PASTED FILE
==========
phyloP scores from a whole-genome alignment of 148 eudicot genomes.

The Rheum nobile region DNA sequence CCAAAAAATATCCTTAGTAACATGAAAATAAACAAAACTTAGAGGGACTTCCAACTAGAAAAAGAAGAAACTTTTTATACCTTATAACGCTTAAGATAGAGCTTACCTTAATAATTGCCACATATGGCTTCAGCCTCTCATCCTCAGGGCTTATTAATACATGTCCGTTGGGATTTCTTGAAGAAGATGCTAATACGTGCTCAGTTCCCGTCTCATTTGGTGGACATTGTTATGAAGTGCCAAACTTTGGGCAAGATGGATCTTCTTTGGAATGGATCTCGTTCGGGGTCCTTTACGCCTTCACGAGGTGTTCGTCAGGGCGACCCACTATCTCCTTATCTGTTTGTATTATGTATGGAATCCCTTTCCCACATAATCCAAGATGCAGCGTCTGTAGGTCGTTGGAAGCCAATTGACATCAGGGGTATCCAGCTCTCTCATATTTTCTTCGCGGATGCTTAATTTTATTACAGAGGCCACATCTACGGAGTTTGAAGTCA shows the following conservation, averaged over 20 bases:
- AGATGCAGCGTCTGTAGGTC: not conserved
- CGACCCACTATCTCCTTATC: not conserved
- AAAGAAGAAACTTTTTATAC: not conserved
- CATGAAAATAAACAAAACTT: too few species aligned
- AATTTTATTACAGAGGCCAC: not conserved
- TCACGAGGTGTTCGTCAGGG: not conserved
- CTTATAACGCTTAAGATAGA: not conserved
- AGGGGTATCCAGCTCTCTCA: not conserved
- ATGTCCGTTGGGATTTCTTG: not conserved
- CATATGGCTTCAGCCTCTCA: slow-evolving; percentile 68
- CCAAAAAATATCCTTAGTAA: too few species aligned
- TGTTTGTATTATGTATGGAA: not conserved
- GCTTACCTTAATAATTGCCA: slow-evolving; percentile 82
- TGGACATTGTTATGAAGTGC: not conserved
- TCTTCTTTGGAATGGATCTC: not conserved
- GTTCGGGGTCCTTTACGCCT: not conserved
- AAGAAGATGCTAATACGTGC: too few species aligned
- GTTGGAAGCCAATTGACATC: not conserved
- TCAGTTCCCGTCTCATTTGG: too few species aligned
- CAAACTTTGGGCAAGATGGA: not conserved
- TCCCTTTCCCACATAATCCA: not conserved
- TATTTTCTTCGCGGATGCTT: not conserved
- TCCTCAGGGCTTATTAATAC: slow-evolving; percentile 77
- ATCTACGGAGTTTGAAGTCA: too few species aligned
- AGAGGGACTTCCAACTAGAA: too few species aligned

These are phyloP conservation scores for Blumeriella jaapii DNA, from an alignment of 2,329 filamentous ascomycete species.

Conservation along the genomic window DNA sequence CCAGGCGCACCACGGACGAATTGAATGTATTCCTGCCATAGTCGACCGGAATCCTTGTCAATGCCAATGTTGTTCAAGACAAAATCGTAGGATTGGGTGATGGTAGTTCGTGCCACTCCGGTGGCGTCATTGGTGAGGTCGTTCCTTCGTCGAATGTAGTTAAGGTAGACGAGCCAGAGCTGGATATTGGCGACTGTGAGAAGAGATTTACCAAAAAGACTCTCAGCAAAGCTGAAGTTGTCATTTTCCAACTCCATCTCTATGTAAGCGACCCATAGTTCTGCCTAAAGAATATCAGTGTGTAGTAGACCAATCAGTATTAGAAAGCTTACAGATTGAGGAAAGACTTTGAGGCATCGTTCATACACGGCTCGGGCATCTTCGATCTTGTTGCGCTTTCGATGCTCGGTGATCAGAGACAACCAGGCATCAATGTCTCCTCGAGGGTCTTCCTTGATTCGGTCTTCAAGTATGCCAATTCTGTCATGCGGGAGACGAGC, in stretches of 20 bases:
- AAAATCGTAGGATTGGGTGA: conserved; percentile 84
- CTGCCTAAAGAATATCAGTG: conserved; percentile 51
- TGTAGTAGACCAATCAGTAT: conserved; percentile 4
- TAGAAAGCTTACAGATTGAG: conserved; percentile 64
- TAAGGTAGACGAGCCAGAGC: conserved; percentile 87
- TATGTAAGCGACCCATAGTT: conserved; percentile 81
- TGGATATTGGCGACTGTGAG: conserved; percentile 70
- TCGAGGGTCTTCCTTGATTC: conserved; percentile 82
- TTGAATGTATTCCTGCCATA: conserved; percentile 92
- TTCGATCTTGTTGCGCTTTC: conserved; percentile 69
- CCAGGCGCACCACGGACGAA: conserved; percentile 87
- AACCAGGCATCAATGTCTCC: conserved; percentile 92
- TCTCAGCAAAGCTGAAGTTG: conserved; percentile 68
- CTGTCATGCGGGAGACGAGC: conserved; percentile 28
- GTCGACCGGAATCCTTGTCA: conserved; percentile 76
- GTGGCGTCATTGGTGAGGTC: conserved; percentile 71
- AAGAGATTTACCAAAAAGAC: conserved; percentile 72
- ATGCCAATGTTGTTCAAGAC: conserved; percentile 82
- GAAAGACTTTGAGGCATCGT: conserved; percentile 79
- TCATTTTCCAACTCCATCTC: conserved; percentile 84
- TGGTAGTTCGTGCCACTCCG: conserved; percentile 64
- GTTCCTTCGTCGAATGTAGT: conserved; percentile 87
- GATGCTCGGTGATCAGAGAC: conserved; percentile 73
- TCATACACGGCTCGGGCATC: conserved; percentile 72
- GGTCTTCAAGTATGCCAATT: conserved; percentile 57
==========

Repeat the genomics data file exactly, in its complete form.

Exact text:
phyloP scores from a whole-genome alignment of 148 eudicot genomes.

The Rheum nobile region DNA sequence CCAAAAAATATCCTTAGTAACATGAAAATAAACAAAACTTAGAGGGACTTCCAACTAGAAAAAGAAGAAACTTTTTATACCTTATAACGCTTAAGATAGAGCTTACCTTAATAATTGCCACATATGGCTTCAGCCTCTCATCCTCAGGGCTTATTAATACATGTCCGTTGGGATTTCTTGAAGAAGATGCTAATACGTGCTCAGTTCCCGTCTCATTTGGTGGACATTGTTATGAAGTGCCAAACTTTGGGCAAGATGGATCTTCTTTGGAATGGATCTCGTTCGGGGTCCTTTACGCCTTCACGAGGTGTTCGTCAGGGCGACCCACTATCTCCTTATCTGTTTGTATTATGTATGGAATCCCTTTCCCACATAATCCAAGATGCAGCGTCTGTAGGTCGTTGGAAGCCAATTGACATCAGGGGTATCCAGCTCTCTCATATTTTCTTCGCGGATGCTTAATTTTATTACAGAGGCCACATCTACGGAGTTTGAAGTCA shows the following conservation, averaged over 20 bases:
- AGATGCAGCGTCTGTAGGTC: not conserved
- CGACCCACTATCTCCTTATC: not conserved
- AAAGAAGAAACTTTTTATAC: not conserved
- CATGAAAATAAACAAAACTT: too few species aligned
- AATTTTATTACAGAGGCCAC: not conserved
- TCACGAGGTGTTCGTCAGGG: not conserved
- CTTATAACGCTTAAGATAGA: not conserved
- AGGGGTATCCAGCTCTCTCA: not conserved
- ATGTCCGTTGGGATTTCTTG: not conserved
- CATATGGCTTCAGCCTCTCA: slow-evolving; percentile 68
- CCAAAAAATATCCTTAGTAA: too few species aligned
- TGTTTGTATTATGTATGGAA: not conserved
- GCTTACCTTAATAATTGCCA: slow-evolving; percentile 82
- TGGACATTGTTATGAAGTGC: not conserved
- TCTTCTTTGGAATGGATCTC: not conserved
- GTTCGGGGTCCTTTACGCCT: not conserved
- AAGAAGATGCTAATACGTGC: too few species aligned
- GTTGGAAGCCAATTGACATC: not conserved
- TCAGTTCCCGTCTCATTTGG: too few species aligned
- CAAACTTTGGGCAAGATGGA: not conserved
- TCCCTTTCCCACATAATCCA: not conserved
- TATTTTCTTCGCGGATGCTT: not conserved
- TCCTCAGGGCTTATTAATAC: slow-evolving; percentile 77
- ATCTACGGAGTTTGAAGTCA: too few species aligned
- AGAGGGACTTCCAACTAGAA: too few species aligned

These are phyloP conservation scores for Blumeriella jaapii DNA, from an alignment of 2,329 filamentous ascomycete species.

Conservation along the genomic window DNA sequence CCAGGCGCACCACGGACGAATTGAATGTATTCCTGCCATAGTCGACCGGAATCCTTGTCAATGCCAATGTTGTTCAAGACAAAATCGTAGGATTGGGTGATGGTAGTTCGTGCCACTCCGGTGGCGTCATTGGTGAGGTCGTTCCTTCGTCGAATGTAGTTAAGGTAGACGAGCCAGAGCTGGATATTGGCGACTGTGAGAAGAGATTTACCAAAAAGACTCTCAGCAAAGCTGAAGTTGTCATTTTCCAACTCCATCTCTATGTAAGCGACCCATAGTTCTGCCTAAAGAATATCAGTGTGTAGTAGACCAATCAGTATTAGAAAGCTTACAGATTGAGGAAAGACTTTGAGGCATCGTTCATACACGGCTCGGGCATCTTCGATCTTGTTGCGCTTTCGATGCTCGGTGATCAGAGACAACCAGGCATCAATGTCTCCTCGAGGGTCTTCCTTGATTCGGTCTTCAAGTATGCCAATTCTGTCATGCGGGAGACGAGC, in stretches of 20 bases:
- AAAATCGTAGGATTGGGTGA: conserved; percentile 84
- CTGCCTAAAGAATATCAGTG: conserved; percentile 51
- TGTAGTAGACCAATCAGTAT: conserved; percentile 4
- TAGAAAGCTTACAGATTGAG: conserved; percentile 64
- TAAGGTAGACGAGCCAGAGC: conserved; percentile 87
- TATGTAAGCGACCCATAGTT: conserved; percentile 81
- TGGATATTGGCGACTGTGAG: conserved; percentile 70
- TCGAGGGTCTTCCTTGATTC: conserved; percentile 82
- TTGAATGTATTCCTGCCATA: conserved; percentile 92
- TTCGATCTTGTTGCGCTTTC: conserved; percentile 69
- CCAGGCGCACCACGGACGAA: conserved; percentile 87
- AACCAGGCATCAATGTCTCC: conserved; percentile 92
- TCTCAGCAAAGCTGAAGTTG: conserved; percentile 68
- CTGTCATGCGGGAGACGAGC: conserved; percentile 28
- GTCGACCGGAATCCTTGTCA: conserved; percentile 76
- GTGGCGTCATTGGTGAGGTC: conserved; percentile 71
- AAGAGATTTACCAAAAAGAC: conserved; percentile 72
- ATGCCAATGTTGTTCAAGAC: conserved; percentile 82
- GAAAGACTTTGAGGCATCGT: conserved; percentile 79
- TCATTTTCCAACTCCATCTC: conserved; percentile 84
- TGGTAGTTCGTGCCACTCCG: conserved; percentile 64
- GTTCCTTCGTCGAATGTAGT: conserved; percentile 87
- GATGCTCGGTGATCAGAGAC: conserved; percentile 73
- TCATACACGGCTCGGGCATC: conserved; percentile 72
- GGTCTTCAAGTATGCCAATT: conserved; percentile 57